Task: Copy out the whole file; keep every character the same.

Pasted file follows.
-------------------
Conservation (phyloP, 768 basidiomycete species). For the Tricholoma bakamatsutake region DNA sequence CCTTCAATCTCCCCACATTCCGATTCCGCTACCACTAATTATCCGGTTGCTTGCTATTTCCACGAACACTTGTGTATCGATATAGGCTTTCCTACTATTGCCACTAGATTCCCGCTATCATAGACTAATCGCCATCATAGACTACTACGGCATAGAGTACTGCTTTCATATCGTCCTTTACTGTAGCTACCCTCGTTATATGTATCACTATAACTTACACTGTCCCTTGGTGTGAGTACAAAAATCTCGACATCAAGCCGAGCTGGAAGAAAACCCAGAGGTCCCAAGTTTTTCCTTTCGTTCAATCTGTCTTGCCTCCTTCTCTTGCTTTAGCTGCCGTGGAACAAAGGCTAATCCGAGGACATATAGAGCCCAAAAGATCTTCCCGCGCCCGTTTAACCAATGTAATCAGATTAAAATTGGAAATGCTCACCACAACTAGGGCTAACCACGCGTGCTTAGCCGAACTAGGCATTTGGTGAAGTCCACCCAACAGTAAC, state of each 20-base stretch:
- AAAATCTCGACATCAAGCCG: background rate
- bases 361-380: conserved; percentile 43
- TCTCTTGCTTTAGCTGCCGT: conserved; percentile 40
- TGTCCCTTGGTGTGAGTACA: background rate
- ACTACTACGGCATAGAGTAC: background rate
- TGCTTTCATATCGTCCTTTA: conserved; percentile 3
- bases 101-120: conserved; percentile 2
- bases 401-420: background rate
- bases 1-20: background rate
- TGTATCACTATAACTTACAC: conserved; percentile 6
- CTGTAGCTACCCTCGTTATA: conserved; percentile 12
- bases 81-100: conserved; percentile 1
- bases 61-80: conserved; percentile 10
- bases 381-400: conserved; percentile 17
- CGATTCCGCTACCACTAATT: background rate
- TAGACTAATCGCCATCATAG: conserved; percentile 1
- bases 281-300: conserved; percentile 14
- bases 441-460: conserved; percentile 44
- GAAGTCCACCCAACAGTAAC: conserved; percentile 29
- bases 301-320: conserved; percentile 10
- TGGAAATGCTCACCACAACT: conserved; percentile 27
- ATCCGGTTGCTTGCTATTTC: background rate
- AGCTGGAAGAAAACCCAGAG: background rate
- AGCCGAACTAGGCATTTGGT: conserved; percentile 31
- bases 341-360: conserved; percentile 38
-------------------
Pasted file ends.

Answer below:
Conservation (phyloP, 768 basidiomycete species). For the Tricholoma bakamatsutake region DNA sequence CCTTCAATCTCCCCACATTCCGATTCCGCTACCACTAATTATCCGGTTGCTTGCTATTTCCACGAACACTTGTGTATCGATATAGGCTTTCCTACTATTGCCACTAGATTCCCGCTATCATAGACTAATCGCCATCATAGACTACTACGGCATAGAGTACTGCTTTCATATCGTCCTTTACTGTAGCTACCCTCGTTATATGTATCACTATAACTTACACTGTCCCTTGGTGTGAGTACAAAAATCTCGACATCAAGCCGAGCTGGAAGAAAACCCAGAGGTCCCAAGTTTTTCCTTTCGTTCAATCTGTCTTGCCTCCTTCTCTTGCTTTAGCTGCCGTGGAACAAAGGCTAATCCGAGGACATATAGAGCCCAAAAGATCTTCCCGCGCCCGTTTAACCAATGTAATCAGATTAAAATTGGAAATGCTCACCACAACTAGGGCTAACCACGCGTGCTTAGCCGAACTAGGCATTTGGTGAAGTCCACCCAACAGTAAC, state of each 20-base stretch:
- AAAATCTCGACATCAAGCCG: background rate
- bases 361-380: conserved; percentile 43
- TCTCTTGCTTTAGCTGCCGT: conserved; percentile 40
- TGTCCCTTGGTGTGAGTACA: background rate
- ACTACTACGGCATAGAGTAC: background rate
- TGCTTTCATATCGTCCTTTA: conserved; percentile 3
- bases 101-120: conserved; percentile 2
- bases 401-420: background rate
- bases 1-20: background rate
- TGTATCACTATAACTTACAC: conserved; percentile 6
- CTGTAGCTACCCTCGTTATA: conserved; percentile 12
- bases 81-100: conserved; percentile 1
- bases 61-80: conserved; percentile 10
- bases 381-400: conserved; percentile 17
- CGATTCCGCTACCACTAATT: background rate
- TAGACTAATCGCCATCATAG: conserved; percentile 1
- bases 281-300: conserved; percentile 14
- bases 441-460: conserved; percentile 44
- GAAGTCCACCCAACAGTAAC: conserved; percentile 29
- bases 301-320: conserved; percentile 10
- TGGAAATGCTCACCACAACT: conserved; percentile 27
- ATCCGGTTGCTTGCTATTTC: background rate
- AGCTGGAAGAAAACCCAGAG: background rate
- AGCCGAACTAGGCATTTGGT: conserved; percentile 31
- bases 341-360: conserved; percentile 38